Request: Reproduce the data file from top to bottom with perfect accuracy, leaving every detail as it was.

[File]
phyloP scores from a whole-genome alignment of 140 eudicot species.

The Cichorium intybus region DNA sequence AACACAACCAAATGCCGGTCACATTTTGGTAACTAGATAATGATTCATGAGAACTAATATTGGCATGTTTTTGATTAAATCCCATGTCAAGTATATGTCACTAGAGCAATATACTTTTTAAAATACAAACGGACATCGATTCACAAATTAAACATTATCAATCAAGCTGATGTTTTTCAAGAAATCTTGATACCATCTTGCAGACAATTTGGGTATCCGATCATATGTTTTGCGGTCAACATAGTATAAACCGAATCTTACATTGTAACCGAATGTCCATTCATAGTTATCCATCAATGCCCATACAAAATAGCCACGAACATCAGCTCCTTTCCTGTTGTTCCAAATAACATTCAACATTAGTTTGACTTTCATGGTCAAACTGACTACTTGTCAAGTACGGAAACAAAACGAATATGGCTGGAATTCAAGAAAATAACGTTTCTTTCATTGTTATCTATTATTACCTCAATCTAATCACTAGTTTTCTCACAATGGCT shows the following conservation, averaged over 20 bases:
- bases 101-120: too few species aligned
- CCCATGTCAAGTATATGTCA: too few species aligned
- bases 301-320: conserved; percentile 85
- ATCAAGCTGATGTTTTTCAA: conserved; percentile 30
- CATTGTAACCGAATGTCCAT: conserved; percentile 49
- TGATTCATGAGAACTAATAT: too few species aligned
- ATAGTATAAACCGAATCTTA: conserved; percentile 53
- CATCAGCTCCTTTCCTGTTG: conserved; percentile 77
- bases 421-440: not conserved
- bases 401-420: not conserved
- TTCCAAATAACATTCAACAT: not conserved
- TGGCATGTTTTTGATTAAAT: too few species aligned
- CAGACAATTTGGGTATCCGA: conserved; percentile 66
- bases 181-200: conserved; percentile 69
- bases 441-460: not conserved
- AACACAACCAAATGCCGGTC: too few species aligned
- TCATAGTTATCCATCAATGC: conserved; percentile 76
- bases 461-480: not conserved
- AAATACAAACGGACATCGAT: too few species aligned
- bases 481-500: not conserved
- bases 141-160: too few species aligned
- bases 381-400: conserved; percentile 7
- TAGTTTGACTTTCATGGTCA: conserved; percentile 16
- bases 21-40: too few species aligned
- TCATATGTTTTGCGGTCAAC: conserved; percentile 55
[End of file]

phyloP scores from a whole-genome alignment of 140 eudicot species.

The Cichorium intybus region DNA sequence AACACAACCAAATGCCGGTCACATTTTGGTAACTAGATAATGATTCATGAGAACTAATATTGGCATGTTTTTGATTAAATCCCATGTCAAGTATATGTCACTAGAGCAATATACTTTTTAAAATACAAACGGACATCGATTCACAAATTAAACATTATCAATCAAGCTGATGTTTTTCAAGAAATCTTGATACCATCTTGCAGACAATTTGGGTATCCGATCATATGTTTTGCGGTCAACATAGTATAAACCGAATCTTACATTGTAACCGAATGTCCATTCATAGTTATCCATCAATGCCCATACAAAATAGCCACGAACATCAGCTCCTTTCCTGTTGTTCCAAATAACATTCAACATTAGTTTGACTTTCATGGTCAAACTGACTACTTGTCAAGTACGGAAACAAAACGAATATGGCTGGAATTCAAGAAAATAACGTTTCTTTCATTGTTATCTATTATTACCTCAATCTAATCACTAGTTTTCTCACAATGGCT shows the following conservation, averaged over 20 bases:
- bases 101-120: too few species aligned
- CCCATGTCAAGTATATGTCA: too few species aligned
- bases 301-320: conserved; percentile 85
- ATCAAGCTGATGTTTTTCAA: conserved; percentile 30
- CATTGTAACCGAATGTCCAT: conserved; percentile 49
- TGATTCATGAGAACTAATAT: too few species aligned
- ATAGTATAAACCGAATCTTA: conserved; percentile 53
- CATCAGCTCCTTTCCTGTTG: conserved; percentile 77
- bases 421-440: not conserved
- bases 401-420: not conserved
- TTCCAAATAACATTCAACAT: not conserved
- TGGCATGTTTTTGATTAAAT: too few species aligned
- CAGACAATTTGGGTATCCGA: conserved; percentile 66
- bases 181-200: conserved; percentile 69
- bases 441-460: not conserved
- AACACAACCAAATGCCGGTC: too few species aligned
- TCATAGTTATCCATCAATGC: conserved; percentile 76
- bases 461-480: not conserved
- AAATACAAACGGACATCGAT: too few species aligned
- bases 481-500: not conserved
- bases 141-160: too few species aligned
- bases 381-400: conserved; percentile 7
- TAGTTTGACTTTCATGGTCA: conserved; percentile 16
- bases 21-40: too few species aligned
- TCATATGTTTTGCGGTCAAC: conserved; percentile 55